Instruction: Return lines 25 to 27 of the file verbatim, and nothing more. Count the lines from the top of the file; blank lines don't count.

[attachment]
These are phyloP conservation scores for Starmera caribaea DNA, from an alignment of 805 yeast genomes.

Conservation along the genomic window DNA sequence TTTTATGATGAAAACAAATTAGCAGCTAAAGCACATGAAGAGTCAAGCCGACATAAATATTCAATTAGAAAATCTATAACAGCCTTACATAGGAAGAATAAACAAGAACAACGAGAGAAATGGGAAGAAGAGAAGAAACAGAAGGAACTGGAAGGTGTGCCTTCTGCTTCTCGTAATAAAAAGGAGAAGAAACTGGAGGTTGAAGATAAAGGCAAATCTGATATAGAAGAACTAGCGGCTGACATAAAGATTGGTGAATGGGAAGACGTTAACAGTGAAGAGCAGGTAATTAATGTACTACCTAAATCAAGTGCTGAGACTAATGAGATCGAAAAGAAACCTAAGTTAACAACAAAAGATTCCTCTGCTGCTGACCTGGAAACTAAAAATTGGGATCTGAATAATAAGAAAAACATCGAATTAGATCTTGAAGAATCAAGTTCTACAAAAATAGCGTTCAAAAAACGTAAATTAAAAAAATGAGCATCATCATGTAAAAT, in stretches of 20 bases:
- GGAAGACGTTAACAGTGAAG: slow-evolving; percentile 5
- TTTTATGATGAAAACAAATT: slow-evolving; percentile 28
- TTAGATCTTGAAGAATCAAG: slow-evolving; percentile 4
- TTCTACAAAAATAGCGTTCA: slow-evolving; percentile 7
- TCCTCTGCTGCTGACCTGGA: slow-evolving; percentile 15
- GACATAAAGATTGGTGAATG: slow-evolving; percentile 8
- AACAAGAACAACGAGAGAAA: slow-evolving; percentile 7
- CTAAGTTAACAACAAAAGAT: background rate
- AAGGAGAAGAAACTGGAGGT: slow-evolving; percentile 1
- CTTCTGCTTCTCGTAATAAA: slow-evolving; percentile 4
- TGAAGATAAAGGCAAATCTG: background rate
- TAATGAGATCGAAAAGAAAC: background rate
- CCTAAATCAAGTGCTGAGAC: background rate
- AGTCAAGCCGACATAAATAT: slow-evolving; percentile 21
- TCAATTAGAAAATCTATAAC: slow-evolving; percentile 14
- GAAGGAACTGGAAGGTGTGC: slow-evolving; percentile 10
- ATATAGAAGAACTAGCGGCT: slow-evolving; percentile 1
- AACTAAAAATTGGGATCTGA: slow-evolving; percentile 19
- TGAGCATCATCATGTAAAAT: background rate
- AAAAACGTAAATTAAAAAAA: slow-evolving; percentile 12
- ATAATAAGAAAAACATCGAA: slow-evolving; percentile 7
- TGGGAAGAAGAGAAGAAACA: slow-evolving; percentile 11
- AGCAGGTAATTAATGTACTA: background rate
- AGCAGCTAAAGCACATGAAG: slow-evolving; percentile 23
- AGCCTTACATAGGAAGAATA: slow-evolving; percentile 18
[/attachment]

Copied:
- AGCAGGTAATTAATGTACTA: background rate
- AGCAGCTAAAGCACATGAAG: slow-evolving; percentile 23
- AGCCTTACATAGGAAGAATA: slow-evolving; percentile 18